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10 years ago, Apple finally convinced us to lock our phones

A picture of someone unlocking an iPhone 5S using Touch ID.
Touch ID was a blessing for lazy teens like me who couldn’t be bothered to set an unlocking PIN. | Photo by Lintao Zhang / Getty Images

Every phone you pick up today has a fingerprint scanner, a face scanner, an option for PINs with four, six, or more digits, and often all of them at once. Phones prompt you to set up a scan and a passcode the first time you turn them on, and you’d be hard-pressed to find anyone who doesn’t have some form of security set up.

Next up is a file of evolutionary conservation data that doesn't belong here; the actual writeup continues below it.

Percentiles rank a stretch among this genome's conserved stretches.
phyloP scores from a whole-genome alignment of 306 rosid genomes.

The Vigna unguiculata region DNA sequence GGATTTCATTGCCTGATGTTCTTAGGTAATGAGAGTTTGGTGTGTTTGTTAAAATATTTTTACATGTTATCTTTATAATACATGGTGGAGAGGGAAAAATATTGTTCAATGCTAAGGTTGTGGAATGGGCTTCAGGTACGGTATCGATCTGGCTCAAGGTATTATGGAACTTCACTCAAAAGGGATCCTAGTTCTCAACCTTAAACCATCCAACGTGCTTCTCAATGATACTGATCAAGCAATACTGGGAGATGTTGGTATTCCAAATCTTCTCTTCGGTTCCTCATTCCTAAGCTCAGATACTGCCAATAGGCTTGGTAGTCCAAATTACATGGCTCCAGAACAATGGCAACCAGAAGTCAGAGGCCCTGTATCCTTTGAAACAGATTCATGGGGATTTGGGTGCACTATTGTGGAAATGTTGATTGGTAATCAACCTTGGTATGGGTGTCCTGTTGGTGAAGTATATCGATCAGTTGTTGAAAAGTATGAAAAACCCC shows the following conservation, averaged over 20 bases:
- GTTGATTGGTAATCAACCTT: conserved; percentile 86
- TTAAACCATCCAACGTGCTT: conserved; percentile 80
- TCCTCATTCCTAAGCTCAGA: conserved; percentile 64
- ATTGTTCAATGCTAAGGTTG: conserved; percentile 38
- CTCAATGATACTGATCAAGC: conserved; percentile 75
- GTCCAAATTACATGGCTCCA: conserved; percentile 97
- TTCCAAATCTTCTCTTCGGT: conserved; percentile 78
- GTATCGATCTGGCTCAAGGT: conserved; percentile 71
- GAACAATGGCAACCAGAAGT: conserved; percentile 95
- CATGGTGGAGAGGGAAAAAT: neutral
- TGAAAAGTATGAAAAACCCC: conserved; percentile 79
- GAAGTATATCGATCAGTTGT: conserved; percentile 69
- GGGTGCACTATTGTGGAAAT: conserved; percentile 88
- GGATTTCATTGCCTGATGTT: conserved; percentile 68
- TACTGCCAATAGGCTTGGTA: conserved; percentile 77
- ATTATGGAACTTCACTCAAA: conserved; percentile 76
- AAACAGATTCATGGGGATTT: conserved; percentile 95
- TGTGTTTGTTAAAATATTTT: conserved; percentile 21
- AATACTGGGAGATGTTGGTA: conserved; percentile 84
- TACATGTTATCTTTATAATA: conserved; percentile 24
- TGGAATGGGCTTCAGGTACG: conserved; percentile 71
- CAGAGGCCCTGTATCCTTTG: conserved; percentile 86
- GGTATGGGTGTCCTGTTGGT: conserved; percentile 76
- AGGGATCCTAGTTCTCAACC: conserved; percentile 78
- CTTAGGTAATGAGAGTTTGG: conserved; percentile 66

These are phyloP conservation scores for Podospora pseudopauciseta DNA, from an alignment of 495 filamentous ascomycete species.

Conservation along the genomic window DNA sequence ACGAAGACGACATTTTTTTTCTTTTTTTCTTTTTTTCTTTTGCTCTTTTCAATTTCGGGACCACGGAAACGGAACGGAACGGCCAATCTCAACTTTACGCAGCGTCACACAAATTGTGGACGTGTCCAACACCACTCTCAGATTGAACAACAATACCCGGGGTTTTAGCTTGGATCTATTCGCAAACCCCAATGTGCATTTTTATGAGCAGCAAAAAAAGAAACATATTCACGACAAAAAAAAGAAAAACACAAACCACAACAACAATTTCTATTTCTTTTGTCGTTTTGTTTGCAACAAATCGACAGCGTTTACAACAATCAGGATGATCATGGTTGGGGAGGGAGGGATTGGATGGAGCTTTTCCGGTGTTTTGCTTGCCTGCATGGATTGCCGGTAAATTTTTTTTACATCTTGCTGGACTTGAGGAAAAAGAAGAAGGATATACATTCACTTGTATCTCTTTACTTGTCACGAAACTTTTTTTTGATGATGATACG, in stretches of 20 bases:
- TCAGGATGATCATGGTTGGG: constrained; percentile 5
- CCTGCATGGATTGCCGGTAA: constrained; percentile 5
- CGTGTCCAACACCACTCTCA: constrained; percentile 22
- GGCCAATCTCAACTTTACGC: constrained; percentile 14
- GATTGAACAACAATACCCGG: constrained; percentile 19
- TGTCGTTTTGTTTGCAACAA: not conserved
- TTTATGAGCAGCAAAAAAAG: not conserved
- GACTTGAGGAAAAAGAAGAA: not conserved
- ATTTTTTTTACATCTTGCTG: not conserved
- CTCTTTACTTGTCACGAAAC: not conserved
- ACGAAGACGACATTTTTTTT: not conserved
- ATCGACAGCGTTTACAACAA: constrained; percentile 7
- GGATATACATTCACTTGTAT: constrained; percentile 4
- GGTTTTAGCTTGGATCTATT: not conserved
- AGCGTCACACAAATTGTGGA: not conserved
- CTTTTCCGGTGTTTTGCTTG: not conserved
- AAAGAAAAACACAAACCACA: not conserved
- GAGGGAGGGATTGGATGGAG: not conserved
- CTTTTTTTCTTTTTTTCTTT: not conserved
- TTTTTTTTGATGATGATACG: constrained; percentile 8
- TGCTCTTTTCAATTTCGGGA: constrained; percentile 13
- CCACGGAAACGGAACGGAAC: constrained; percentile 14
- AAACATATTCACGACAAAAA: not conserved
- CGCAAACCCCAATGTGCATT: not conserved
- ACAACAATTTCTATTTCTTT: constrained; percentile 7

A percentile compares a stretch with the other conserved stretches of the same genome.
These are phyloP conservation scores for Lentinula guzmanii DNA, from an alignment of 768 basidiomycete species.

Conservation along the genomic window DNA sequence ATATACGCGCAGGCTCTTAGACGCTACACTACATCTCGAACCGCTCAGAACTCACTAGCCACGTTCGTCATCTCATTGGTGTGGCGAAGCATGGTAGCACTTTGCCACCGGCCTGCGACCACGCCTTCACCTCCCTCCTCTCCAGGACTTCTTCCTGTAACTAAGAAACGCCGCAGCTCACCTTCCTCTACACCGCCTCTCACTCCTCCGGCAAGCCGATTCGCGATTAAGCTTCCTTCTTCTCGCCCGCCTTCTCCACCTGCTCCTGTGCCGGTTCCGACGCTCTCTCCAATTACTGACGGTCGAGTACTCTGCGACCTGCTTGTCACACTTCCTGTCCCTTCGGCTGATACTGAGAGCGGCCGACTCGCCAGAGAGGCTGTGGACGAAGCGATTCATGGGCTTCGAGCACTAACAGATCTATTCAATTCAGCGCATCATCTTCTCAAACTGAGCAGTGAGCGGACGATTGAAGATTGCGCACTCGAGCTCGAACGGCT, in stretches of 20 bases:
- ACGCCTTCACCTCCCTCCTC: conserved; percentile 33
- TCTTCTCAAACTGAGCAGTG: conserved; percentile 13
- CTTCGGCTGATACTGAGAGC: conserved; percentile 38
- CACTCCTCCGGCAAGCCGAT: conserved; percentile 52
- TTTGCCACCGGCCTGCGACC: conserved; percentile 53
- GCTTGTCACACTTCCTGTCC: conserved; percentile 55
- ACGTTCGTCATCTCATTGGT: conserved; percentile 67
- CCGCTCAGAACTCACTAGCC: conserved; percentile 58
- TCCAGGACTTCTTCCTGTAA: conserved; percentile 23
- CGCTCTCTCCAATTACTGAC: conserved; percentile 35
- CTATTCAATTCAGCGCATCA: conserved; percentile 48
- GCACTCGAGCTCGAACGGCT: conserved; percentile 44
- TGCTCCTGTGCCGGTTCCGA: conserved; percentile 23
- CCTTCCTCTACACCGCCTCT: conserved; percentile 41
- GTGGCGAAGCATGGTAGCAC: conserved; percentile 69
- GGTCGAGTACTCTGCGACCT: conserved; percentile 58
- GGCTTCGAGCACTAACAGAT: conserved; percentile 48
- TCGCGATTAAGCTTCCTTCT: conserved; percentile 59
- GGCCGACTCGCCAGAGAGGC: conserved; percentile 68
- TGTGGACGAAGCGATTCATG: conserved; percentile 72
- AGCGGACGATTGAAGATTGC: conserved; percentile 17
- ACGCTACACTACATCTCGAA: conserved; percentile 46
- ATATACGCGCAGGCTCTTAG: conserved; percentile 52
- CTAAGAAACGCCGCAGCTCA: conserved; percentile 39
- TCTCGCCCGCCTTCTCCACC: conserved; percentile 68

But go back just 10 years, and the story was very different. Back when our phones were still used almost entirely as phones and not teeny personal computers, most of the “locking” features on mobile devices were designed more to prevent you from butt-dialing anyone than to protect your sensitive information.

It wasn’t until the iPhone 5S came along — 10 years ago this month — that everything changed.

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